A New Yorker in Paris

A New Yorker in Paris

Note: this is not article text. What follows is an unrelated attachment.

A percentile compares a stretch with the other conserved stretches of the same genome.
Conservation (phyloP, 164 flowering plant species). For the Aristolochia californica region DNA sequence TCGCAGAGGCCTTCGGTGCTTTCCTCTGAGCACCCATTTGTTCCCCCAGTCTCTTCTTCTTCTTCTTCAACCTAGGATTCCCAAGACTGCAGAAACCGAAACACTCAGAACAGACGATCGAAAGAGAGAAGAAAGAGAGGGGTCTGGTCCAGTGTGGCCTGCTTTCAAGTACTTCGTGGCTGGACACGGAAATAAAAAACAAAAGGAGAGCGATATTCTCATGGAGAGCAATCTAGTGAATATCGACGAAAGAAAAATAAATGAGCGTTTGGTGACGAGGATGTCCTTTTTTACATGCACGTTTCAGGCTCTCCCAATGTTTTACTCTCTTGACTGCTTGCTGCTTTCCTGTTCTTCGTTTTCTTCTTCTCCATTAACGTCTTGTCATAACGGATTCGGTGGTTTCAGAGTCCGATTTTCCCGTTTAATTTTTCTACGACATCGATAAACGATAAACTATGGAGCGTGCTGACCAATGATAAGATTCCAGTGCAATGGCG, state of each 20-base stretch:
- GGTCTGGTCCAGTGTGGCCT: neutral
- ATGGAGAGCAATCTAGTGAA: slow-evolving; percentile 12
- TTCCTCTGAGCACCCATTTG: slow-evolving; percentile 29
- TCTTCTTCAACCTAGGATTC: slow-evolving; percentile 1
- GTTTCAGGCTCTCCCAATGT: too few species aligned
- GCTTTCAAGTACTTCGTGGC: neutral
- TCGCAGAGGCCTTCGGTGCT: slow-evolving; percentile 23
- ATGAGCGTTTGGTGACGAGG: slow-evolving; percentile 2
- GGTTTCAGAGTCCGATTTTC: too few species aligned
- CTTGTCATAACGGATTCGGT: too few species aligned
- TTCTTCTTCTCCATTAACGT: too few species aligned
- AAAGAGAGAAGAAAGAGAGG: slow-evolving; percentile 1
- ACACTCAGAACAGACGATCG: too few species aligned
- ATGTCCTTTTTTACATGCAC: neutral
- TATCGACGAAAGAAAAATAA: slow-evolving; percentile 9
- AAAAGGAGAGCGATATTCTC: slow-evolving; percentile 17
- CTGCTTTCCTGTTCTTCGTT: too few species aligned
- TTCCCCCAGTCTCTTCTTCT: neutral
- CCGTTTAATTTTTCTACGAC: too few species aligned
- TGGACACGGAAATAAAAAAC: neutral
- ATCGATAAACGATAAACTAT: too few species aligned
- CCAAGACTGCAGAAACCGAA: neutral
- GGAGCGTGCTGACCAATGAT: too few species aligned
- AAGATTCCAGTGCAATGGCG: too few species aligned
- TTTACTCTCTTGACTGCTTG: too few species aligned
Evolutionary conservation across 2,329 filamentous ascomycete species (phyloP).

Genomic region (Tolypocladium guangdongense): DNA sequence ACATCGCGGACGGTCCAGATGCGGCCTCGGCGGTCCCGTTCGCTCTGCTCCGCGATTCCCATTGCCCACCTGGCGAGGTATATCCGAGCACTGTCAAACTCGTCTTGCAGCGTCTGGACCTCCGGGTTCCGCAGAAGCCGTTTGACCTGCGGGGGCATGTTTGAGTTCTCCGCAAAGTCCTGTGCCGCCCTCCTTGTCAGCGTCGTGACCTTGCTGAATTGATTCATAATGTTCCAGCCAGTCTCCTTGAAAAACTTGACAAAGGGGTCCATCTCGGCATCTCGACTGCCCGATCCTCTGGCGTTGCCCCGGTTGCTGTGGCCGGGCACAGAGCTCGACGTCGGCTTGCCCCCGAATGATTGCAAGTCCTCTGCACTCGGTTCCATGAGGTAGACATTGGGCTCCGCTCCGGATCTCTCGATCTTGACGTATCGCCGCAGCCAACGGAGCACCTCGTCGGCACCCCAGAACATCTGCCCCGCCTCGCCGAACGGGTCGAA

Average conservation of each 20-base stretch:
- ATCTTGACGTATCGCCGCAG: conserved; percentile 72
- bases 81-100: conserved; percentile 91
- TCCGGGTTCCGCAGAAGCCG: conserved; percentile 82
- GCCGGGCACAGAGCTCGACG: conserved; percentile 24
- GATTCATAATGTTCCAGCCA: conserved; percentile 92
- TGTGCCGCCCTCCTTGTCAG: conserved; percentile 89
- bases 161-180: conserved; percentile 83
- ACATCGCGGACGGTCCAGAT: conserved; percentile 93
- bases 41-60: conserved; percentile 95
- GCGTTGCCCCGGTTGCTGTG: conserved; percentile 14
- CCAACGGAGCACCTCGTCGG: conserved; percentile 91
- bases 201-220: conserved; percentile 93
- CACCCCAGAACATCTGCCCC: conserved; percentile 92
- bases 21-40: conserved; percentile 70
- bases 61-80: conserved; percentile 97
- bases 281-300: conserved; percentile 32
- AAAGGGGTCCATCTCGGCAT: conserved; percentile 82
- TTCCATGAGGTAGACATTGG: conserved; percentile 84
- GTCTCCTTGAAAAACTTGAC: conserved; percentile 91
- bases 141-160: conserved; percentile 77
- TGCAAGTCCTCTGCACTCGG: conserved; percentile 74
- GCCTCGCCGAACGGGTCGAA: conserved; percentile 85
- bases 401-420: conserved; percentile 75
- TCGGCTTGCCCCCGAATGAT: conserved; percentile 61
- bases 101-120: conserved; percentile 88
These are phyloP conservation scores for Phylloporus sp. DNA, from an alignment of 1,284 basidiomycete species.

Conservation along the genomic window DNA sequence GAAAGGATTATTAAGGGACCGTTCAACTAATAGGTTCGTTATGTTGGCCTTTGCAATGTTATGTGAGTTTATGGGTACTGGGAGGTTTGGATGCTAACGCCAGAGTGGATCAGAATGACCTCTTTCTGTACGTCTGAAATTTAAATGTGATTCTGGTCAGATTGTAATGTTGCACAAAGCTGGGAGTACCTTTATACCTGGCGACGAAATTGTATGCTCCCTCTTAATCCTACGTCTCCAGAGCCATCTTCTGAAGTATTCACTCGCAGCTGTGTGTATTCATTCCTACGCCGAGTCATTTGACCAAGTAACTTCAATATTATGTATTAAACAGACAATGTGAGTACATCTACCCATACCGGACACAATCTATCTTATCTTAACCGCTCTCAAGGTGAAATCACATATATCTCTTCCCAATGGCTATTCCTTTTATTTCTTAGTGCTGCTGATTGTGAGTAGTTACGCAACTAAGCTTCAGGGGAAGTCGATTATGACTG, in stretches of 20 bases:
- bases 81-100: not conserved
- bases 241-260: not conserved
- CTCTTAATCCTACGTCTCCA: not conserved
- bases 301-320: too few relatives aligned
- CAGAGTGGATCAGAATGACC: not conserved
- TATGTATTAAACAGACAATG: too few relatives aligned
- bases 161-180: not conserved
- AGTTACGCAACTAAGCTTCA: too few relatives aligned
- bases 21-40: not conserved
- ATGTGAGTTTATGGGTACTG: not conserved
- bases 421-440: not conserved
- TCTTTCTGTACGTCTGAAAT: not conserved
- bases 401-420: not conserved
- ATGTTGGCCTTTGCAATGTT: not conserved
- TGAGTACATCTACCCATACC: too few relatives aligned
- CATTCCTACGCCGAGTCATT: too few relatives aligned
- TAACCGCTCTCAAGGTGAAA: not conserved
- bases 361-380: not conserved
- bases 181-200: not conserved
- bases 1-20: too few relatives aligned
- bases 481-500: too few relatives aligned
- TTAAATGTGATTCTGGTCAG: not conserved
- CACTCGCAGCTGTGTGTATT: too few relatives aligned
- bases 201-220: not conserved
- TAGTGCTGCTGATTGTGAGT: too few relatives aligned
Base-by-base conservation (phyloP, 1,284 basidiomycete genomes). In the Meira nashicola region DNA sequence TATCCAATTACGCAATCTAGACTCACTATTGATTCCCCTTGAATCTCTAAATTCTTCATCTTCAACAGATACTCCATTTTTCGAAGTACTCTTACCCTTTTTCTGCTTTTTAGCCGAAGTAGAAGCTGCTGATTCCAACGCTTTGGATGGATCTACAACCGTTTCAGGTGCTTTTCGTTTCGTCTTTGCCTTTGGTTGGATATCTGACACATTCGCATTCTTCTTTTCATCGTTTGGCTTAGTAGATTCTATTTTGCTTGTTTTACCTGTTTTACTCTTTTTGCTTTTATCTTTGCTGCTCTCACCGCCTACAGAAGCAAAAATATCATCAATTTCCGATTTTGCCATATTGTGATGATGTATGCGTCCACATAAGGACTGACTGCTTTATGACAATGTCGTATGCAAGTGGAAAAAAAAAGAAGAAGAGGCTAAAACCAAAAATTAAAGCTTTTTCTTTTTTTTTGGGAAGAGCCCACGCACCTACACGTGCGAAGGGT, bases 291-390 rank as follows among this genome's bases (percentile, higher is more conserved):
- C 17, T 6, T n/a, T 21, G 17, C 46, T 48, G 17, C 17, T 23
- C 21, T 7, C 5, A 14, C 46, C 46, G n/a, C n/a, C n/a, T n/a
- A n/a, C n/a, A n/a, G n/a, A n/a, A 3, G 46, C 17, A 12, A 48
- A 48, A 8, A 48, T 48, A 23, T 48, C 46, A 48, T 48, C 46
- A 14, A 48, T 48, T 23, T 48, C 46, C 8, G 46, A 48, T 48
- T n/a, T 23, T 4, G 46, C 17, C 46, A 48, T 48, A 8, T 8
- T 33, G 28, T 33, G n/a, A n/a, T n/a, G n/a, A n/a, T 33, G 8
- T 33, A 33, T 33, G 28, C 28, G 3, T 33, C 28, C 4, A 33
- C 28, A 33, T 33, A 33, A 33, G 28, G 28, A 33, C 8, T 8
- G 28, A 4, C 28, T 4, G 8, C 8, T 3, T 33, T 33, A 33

THE cosmopolitan city of lights, swirling with romance, historic monuments and delicious cheeses – living in Paris is a fantasy for many, and a dream come true for some. But, what next? American comedian Sebastian Marx, is shining a light on what happens after the happily-ever-after, in his hilarious English stand-up comedy show, ‘A New Yorker in Paris’. Living ‘la vie Parisienne’ for the past nine years, Marx has a wealth of off-the-wall expat experiences to draw on during his hour-long show at the SOGymnase theatre every Friday night. Armed with a wicked sense of humour and a thick New York twang, Marx offers a hysterical, sometimes tongue-in-cheek, but always truthful, account of what it’s like to be a foreigner in the French capital. Definitely not a how-to guide on becoming Parisian, Marx’s show simply relishes in the ridiculousness of it all. “They (Parisians) are Latins, stuck in Anglo-Saxon weather,” says Marx. “In February, they fill the terraces pretending they are in Italy, but they’re surrounded by shitty weather. “They huddle there under huge portable heaters – which are totally economically and environmentally unfriendly – shaking, while smoking, saying ‘No, we’re going to be Latin in this totally impractical weather!'” “And this I think is a real Parisian trait and and something that can really be applied to most things here.” Up four flights of stairs to a dark loft-like space, the venue is the kind of place you only find by knowing a guy, who knows a guy — giving it an authentic off-the-beaten-track feel. Underneath a web of wooden beams, Marx’s animated but controlled on-stage presence keeps those in the intimate 60-seater theatre in ruptures. Mostly drawing on the absurd, Marx rolls his eyes at the over-the-top street-catwalk of Parisians, sexy metro voiceovers and the many styles of barrier-jumping fare-evaders. He even argues the use of the dry French baguette as an important clue at any crime scene. Marx playfully picks on a parade of nationalities in the crowd, with an obvious talent for taking everyday observations to ludicrous levels. Although the inevitable stereotypes of the French/American culture divide do feature, his anecdotes are still throughly laughable, even for the French. “Parisians kill me,” Marx laughs, “It’s ironic, in my show, they are usually the first to laugh at themselves. But in their real, daily life, they are less forgiving.” A Jewish New York standup, born to Argentinean parents, Marx jokes his move to Paris was to escape his overly-attached Jewish mother. After spending some time in Toulouse, Marx moved to Paris five years ago, and has endured the all-too-familar challenges of finding his feet in a new culture. “Paris is one of the most fantasized about cities in the world,” he says, “There have been tonnes of films on it, and writers, all the way back to Hemingway, writing on it — it’s there, in our collective consciousness, this fantasy of living abroad in Paris. “But once this starts to fade, and you get used to the taste of camembert cheese, you realise, you need to find a job, pay rent – it’s tough.” Performing in an all-English show – no small feat in the Paris comedy scene – Marx’s American style standup is accessible to both locals and internationals alike. “It’s a personal and universal of what it’s like being an expat in Paris,” he says, “It’s personal for people because a lot of expats can see themselves in the situations I’m describing, and universal, because anyone, tourists, from across the world are in on it (the joke) too.” Marx’s show is followed by ‘The New York Comedy Night’ at 9.30pm every Friday, with a showcase of standup comedians from across the globe performing in English. ‘A New Yorker in Paris’Every Friday 8pm38 Boulevard de Bonne Nouvelle10emeInfo/reservations: 06 62 68 45 93So GymnaseTickets 10€

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